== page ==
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Aristotle on Participatory Democracy

Delba Winthrop
Polity
Vol. 11, No. 2 (Winter, 1978), pp. 151-171
DOI: 10.2307/3234441
Stable URL: http://www.jstor.org/stable/3234441
Page Count: 21
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Aristotle on Participatory Democracy
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Abstract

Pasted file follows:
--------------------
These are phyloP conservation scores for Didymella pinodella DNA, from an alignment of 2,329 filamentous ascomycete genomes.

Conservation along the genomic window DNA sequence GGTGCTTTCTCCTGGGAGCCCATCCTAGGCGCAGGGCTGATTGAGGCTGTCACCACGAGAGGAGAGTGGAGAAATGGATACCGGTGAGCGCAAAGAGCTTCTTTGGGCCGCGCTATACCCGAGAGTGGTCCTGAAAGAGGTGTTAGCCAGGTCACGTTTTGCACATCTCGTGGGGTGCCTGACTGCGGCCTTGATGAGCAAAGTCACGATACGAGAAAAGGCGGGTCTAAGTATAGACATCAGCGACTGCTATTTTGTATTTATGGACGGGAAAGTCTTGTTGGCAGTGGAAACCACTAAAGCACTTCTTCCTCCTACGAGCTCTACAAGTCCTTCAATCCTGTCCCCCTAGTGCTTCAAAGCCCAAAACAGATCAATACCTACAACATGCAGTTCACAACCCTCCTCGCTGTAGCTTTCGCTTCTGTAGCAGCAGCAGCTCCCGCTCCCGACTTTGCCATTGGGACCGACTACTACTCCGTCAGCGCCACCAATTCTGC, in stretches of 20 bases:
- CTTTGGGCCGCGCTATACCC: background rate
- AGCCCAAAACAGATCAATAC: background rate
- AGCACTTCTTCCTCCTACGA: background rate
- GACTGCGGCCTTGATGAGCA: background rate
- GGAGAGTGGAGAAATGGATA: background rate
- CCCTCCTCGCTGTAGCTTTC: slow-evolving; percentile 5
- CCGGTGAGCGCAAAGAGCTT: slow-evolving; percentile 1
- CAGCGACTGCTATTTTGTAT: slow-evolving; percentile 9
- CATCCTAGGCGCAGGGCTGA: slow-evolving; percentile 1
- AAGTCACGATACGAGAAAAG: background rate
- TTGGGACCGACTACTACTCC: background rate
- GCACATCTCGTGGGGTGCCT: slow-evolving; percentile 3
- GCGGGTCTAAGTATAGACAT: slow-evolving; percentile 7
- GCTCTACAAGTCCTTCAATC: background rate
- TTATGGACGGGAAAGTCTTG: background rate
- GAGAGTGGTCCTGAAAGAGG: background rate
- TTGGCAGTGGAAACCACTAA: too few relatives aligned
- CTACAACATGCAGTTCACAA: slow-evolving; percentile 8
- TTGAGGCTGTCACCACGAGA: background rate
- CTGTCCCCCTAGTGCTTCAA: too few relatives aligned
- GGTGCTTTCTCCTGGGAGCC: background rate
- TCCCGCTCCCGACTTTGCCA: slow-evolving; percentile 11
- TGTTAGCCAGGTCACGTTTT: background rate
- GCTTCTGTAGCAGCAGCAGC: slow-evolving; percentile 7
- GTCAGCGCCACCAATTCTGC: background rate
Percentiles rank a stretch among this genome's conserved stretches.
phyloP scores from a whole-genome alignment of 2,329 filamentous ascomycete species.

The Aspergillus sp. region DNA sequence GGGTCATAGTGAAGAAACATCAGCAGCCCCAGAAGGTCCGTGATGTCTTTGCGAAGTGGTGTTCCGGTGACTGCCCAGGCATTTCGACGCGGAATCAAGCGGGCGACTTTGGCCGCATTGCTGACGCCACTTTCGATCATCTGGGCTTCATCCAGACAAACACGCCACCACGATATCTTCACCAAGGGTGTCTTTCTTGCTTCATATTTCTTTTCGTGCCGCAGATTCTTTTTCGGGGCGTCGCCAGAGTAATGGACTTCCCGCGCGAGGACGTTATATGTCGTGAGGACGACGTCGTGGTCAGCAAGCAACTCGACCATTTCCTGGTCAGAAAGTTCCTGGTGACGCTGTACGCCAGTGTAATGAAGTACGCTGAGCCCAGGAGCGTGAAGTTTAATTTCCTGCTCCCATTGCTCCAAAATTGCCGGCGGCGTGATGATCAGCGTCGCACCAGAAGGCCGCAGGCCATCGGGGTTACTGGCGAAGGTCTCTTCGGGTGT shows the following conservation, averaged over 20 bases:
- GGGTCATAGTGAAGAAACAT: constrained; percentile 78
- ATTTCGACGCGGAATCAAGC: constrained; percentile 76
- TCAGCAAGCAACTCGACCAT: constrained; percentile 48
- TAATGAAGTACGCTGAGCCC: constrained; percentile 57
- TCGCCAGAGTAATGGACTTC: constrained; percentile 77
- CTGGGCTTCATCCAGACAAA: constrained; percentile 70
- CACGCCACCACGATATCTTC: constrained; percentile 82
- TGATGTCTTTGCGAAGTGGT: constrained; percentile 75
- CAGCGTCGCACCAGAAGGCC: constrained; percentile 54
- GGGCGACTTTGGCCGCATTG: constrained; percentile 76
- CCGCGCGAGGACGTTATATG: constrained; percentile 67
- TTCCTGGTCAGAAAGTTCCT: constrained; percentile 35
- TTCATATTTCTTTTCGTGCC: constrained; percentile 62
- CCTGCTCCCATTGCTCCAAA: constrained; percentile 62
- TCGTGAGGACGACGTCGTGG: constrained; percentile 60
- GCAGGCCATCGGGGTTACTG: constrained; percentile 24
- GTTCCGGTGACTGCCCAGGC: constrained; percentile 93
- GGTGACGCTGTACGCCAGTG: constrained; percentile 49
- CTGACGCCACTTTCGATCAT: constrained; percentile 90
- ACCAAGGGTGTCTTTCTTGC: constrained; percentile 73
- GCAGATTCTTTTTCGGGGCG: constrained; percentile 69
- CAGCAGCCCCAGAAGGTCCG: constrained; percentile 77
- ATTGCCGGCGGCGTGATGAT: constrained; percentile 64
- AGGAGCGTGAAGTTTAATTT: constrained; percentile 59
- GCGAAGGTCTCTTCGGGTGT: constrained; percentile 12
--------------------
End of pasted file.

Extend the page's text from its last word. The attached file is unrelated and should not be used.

The nature and role of political participation have in recent years been the center of discussion with reference to both the American system of government and the more general concepts of political science. The patent indifference of the Founding Fathers of the American republic to participatory democracy seems to have left them open to the charge of undemocratic tendencies. This article argues that such criticism ignores the more basic question of why participatory democracy should be desirable. For a clearer understanding of the principles and problems involved the author refers to Aristotle's analysis of political systems, examining his reasons in favor of democratic participation and speculates as to how participation can be reconciled with its unarticulated premises.

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